Scheme 1 Synthesis of amines 3 and 5.8,13

image file: c6nj02251k-s2.tif
Scheme 2 Synthesis of amines 4 and 6.

image file: c6nj02251k-s3.tif
Scheme 3 Synthesis of imines 9–14.

Zinc(II) coordination of hybrid ligands – spectroscopic studies

The coordination ability of the new hybrid ligands 9–11 and 14 was investigated using 1H NMR spectroscopy. A methanol-d4 solution of zinc acetate, zinc chloride or zinc trifluoromethane–sulfonate was added stepwise to the solution of compound 11 and the process was monitored using 1H NMR. The representative spectra obtained during titration with Zn(OAc)2 are shown in Fig. 3. Addition of 0.1 equivalent of this salt to the solution of ligand 11 resulted in the formation of a new species represented by a new set of 1H NMR resonances which were visible together with the spectral lines of the starting compound. The formed complex predominated after addition of 0.5 equivalent of zinc acetate (Fig. 3, Trace B). An identical spectrum was obtained when zinc chloride or zinc triflate was used as a metal source. A diverse behavior, however, was observed upon further addition of Zn(II) salt to the obtained intermediate. In the case of Zn(OAc)2, a stepwise disappearance of resonances of this complex was accompanied by the building up of a new set attributed to the final form, the only one present after the addition of 1 equivalent of Zn(II) salt. Similar changes were noted for ZnCl2 addition, though line broadening and the formation of a precipitate were observed. Interestingly, additional portions of Zn(OTf)2 did not cause any significant alteration of the spectrum shown in Trace B of Fig. 3. These observations can be accounted for by the formation of two types of zinc complexes during the titration of 11 with zinc acetate: [ZnL2]2+, in which two molecules of ligand 11 are coordinated to the zinc(II) cation, and [ZnLXn](2−n)+ (n = 1, 2), with one molecule of ligand 11 replaced by acetate(s) (Fig. 4). The first one is formed independently on the metal source. In the case of ZnCl2 titration, the final form is presumably polymeric. Only the dimeric complex [ZnL2]2+ is formed when Zn(OTf)2 is used since the weakly coordinating triflate ion is not able to replace the phenanthroline derivative in the coordination sphere.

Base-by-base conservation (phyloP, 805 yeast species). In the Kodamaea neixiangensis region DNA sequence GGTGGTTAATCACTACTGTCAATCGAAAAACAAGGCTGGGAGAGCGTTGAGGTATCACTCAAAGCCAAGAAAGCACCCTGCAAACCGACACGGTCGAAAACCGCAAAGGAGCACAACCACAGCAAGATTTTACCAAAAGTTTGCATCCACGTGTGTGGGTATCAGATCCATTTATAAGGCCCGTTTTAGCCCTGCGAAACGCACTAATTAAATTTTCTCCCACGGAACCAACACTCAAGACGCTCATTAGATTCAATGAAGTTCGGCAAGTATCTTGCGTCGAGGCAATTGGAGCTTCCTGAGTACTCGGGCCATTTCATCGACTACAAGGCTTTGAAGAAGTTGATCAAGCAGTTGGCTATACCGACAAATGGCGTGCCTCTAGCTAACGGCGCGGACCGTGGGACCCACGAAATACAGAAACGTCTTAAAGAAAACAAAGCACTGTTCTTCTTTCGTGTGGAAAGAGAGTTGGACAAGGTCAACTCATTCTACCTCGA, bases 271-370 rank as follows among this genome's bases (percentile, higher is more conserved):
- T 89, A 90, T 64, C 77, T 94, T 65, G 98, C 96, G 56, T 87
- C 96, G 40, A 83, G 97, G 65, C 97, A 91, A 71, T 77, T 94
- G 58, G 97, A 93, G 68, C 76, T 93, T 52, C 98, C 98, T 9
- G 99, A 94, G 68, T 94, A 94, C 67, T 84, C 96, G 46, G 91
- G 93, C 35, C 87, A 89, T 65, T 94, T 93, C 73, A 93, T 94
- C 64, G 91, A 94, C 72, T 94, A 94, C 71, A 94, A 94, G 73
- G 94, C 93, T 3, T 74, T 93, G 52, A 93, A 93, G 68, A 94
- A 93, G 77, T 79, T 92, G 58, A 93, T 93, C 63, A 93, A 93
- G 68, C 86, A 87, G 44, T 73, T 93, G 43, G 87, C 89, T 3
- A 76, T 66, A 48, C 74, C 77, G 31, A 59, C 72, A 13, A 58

image file: c6nj02251k-f3.tif
Fig. 3 500 MHz 1H NMR spectra of compound 11 (A) and its complexes formed upon addition of 0.5 equivalent (B) and 1 equivalent (C) of zinc acetate. The most characteristic changes in the positions of resonances are indicated by straight lines. All spectra were measured in methanol-d4 at 300 K.

image file: c6nj02251k-f4.tif
Fig. 4 Two forms of the Zn(II) complexes of ligand 11 observed during NMR experiments.

In all cases, the possible interconversion between the uncoordinated ligand, [ZnL2]2+ and [ZnLXn](2−n)+ complexes was slow on the NMR scale; each form produced a separate set of sharp 1H NMR signals and their positions remained constant in the appropriate range of zinc salt concentrations.